Prey takes the beloved Predator franchise back to its survivalist roots in a big way, delivering on all the tense thrills and white-knuckle action that made the 1987 original such a lasting phenomenon. Amber Midthunder and Dakota Beavers star in Prey as brother and sister duo Naru and Taabe, two Comanche warriors in the 1700s who end up in the sights of the new Feral Predator, the very first of the iconic Yautja species to visit planet Earth. Naru and Taabe must band together to face off against the extraterrestrial trophy hunter and use both their wits and their strength if they’re to survive.
Comanche Boot Camp
Directed by Dan Trachtenberg in his first feature film since 2016’s 10 Cloverfield Lane, Prey is an intensely physical film to witness in motion as Midthunder, Beavers, and the rest of the cast dash, leap, and horse ride through the Great Plains and forests of North America. The Predator series is often recognized for its rigorous and intense physical regimens before and during filming. Amber Midthunder and Dakota Beavers, along with Trachtenberg, weighed in on the physical prep for Prey during a recent press conference.
“The movie was, I would say, entirely physical,” says Midthunder. The lead star went on to detail a four-week boot camp that she, Beavers, and all “the other boys in the movie” had to endure before filming. Amber Midthunder shared that their Prey boot camp featured weapons training with “Comanche-style archery, spears, and tomahawks,” whatever it takes to take down a Predator essentially. Additionally, the stunt team was heavily involved in these early stages, as they were beginning to strategize many of the film’s tactical battle scenes. However, according to Midthunder herself, none of this training takes the cake as the most challenging aspect of Prey – that actually came later during the shoot itself.
No Stunt Man Required
Amber Midthunder states, “For me, probably the scariest thing was the river because the idea of live water, it’s both very exciting and terrifying.” As Naru trudges her way across thick forest and rocky terrain in search of the Predator, not realizing that she’s literally being hunted by her target, she encounters various obstacles that throw her off her track. From dangerous wildlife to invasive French trappers, the historical setting makes it harder for both Naru and the Feral Predator to achieve their hunt. One such scenario sees Naru having to survive by escaping danger via a river stream, which is much easier than it sounds like when the film crew of Prey chose to shoot the sequence practically in freezing temperatures.
“It was summertime, but it was glacial runoff water… so it was so cold,” Midthunder recalls. “We were there for like five days. So for five days, I would wake up and be like, ice bath!” Considering that Naru in Prey is Amber Midthunder’s largest starring role yet, such a stunt comes with a heavy amount of pressure, not only to get the right take, of course, but to do so safely more importantly. “Before I got in, I was just watching [the river] filled with anxiety. But it ended up, you know, being pretty cool.”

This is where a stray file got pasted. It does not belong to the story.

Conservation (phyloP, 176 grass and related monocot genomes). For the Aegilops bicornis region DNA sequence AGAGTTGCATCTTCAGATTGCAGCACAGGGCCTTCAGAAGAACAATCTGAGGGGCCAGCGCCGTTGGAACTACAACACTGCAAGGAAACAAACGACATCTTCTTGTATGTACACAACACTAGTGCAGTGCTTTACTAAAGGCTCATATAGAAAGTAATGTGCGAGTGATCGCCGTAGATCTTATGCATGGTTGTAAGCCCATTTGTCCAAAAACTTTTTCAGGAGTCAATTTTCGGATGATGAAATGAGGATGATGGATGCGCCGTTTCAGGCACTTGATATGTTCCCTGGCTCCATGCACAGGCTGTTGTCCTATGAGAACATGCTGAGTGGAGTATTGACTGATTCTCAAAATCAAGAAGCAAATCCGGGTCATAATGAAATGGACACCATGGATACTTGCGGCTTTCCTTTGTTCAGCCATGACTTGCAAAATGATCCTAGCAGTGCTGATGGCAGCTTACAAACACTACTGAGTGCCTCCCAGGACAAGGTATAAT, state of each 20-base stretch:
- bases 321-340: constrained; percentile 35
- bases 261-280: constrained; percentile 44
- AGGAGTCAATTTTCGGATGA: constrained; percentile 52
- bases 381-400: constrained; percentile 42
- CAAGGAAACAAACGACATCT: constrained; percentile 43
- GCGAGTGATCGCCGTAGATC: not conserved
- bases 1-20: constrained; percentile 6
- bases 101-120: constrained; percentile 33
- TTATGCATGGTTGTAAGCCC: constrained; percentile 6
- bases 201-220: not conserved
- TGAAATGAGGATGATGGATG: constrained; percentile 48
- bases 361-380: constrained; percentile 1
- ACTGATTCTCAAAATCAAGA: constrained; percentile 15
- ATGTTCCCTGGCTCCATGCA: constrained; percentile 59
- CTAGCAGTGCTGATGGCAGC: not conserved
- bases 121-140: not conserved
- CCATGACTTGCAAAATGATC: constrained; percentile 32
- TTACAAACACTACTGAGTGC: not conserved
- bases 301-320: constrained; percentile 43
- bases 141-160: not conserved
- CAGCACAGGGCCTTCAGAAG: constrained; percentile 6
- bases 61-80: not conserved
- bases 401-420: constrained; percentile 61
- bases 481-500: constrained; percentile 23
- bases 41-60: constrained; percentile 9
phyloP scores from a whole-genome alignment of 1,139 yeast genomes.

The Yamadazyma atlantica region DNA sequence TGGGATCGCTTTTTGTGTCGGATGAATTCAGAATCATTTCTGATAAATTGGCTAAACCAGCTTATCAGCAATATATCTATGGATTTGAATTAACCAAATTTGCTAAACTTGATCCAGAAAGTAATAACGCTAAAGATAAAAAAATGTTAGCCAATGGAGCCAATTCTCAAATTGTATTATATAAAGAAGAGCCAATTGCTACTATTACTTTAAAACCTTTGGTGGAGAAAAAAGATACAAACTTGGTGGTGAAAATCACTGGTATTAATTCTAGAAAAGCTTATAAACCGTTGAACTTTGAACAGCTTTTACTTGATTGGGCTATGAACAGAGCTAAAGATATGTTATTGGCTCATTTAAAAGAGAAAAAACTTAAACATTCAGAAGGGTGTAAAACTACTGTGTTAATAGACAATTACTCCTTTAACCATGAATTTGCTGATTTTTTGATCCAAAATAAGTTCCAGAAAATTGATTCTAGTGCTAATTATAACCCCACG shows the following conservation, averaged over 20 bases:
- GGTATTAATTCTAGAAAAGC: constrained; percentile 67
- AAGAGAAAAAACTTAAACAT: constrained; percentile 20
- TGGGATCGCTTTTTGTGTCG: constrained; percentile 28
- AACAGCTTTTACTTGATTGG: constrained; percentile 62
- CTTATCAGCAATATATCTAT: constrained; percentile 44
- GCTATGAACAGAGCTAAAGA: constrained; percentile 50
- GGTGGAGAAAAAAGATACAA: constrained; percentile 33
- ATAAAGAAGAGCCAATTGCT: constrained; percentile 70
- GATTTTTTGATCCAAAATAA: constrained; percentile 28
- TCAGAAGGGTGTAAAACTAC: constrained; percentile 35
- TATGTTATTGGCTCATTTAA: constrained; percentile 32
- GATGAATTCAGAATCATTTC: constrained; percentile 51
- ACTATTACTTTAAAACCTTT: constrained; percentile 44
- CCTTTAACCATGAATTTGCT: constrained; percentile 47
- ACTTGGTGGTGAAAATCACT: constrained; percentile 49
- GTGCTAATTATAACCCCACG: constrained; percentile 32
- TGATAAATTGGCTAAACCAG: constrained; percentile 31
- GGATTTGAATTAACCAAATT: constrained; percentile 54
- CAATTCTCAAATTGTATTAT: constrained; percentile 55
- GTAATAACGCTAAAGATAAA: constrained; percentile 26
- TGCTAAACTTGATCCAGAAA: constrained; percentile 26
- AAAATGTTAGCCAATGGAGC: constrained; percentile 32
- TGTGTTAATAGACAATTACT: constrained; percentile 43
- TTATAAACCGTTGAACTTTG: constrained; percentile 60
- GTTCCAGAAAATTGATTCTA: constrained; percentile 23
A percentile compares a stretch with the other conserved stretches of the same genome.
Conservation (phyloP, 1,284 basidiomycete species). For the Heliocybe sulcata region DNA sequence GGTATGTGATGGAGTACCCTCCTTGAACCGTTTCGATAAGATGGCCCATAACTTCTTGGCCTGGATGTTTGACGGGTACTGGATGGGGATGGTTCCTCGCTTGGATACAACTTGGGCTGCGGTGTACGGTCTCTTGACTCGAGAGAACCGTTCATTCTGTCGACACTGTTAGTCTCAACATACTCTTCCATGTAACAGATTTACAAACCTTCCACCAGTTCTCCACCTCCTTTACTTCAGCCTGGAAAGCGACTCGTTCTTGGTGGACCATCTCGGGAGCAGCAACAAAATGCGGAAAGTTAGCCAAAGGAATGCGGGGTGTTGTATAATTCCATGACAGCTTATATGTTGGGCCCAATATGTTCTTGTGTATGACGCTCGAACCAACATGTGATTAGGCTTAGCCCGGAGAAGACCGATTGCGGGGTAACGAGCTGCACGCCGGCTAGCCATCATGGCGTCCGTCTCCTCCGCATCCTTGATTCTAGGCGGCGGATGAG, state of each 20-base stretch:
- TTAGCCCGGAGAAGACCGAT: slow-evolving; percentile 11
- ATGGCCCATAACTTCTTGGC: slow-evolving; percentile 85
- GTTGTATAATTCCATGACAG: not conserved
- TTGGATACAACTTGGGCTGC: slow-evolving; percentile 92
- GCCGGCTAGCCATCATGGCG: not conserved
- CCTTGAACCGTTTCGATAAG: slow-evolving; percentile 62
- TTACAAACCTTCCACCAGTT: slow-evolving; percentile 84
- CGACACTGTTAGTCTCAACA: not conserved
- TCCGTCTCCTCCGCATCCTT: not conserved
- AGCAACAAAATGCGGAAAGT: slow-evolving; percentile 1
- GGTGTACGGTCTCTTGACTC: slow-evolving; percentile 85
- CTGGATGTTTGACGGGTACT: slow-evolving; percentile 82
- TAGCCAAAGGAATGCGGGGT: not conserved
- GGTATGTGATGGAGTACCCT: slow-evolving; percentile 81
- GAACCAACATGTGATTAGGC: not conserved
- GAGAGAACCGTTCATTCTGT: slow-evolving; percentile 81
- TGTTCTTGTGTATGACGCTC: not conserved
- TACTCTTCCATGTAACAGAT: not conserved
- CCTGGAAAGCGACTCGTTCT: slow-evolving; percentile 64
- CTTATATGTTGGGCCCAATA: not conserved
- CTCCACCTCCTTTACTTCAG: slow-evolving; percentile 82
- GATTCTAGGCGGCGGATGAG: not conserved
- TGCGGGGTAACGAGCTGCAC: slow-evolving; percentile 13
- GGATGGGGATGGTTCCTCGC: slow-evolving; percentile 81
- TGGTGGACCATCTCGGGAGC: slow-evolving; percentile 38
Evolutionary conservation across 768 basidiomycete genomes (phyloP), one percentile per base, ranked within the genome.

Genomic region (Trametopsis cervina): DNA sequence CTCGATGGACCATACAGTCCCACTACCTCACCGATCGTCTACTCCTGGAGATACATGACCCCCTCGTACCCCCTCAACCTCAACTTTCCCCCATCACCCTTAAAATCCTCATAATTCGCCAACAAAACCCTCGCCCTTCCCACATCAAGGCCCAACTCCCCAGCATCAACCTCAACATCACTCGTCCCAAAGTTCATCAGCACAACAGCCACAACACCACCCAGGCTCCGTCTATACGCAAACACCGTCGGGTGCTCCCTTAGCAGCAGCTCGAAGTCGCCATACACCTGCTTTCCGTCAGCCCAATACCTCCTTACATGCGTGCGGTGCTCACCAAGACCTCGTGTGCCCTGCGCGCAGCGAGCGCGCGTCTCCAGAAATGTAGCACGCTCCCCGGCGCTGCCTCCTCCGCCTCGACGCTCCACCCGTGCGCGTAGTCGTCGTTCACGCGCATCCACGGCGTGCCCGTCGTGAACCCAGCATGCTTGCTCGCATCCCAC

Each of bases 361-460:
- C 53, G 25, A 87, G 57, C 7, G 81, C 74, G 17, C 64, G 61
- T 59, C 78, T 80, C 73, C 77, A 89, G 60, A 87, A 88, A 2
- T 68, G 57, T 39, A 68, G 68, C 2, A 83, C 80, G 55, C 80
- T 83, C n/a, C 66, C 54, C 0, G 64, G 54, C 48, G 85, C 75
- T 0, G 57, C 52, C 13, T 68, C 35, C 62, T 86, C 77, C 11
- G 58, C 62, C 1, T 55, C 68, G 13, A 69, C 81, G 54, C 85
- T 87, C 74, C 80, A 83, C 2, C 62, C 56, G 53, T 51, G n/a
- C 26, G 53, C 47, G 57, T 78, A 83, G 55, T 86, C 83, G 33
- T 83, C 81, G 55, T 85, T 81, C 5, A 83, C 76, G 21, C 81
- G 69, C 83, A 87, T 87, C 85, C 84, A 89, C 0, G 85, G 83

“Not to mention, by the way, the difference in elevation as well,” adds director Dan Trachtenberg. “All of the physical training, that’s challenging on its own, but to also do that for us that are not quite used to working at that, even walking around with that elevation was pretty challenging,” says the filmmaker, who likewise, is too helming a project on a size unlike anything they’ve done before. Although, Amber Midthunder wasn’t the only one who “went through the wringer” on Prey as Trachtenberg likes to say. Co-star Dakota Beavers went through a similar rough process and approached their Comanche warrior role with just as much eagerness to get down and dirty.
Dakota Beavers, Stuntman Extraordinaire
Dakota Beavers described the behind-the-scenes of Prey merely as Wicked, and he took this term to a whole new level. “Luckily, I told Steven McMichael, the stunt guy, that I wanted to do all my own stunts if I could, and thank goodness he let me.” This hard effort can especially be seen in Taabe’s main confrontation with the Feral Predator, which sees him catching the alien creature off guard while on horseback. “For me, the horse riding was just the best thing ever,” Beavers proclaims. The actor proved to be a natural at best, for he only had to add that “I got to ride horses a lot, and it was 10 out of 10.”
Amber Midthunder, Dakota Beavers, and the whole cast and crew really pulled off quite the feat with Prey. “The most inspired and thrilling the franchise has been since Arnold first trekked into that jungle in ‘87,” the film now also stands as what could be one of the best action flicks of the year. Prey is filled with evident moviemaking passion, whether it be from dedicated actors willing to go above and beyond in their physical roles or filmmakers willing to up their game in return.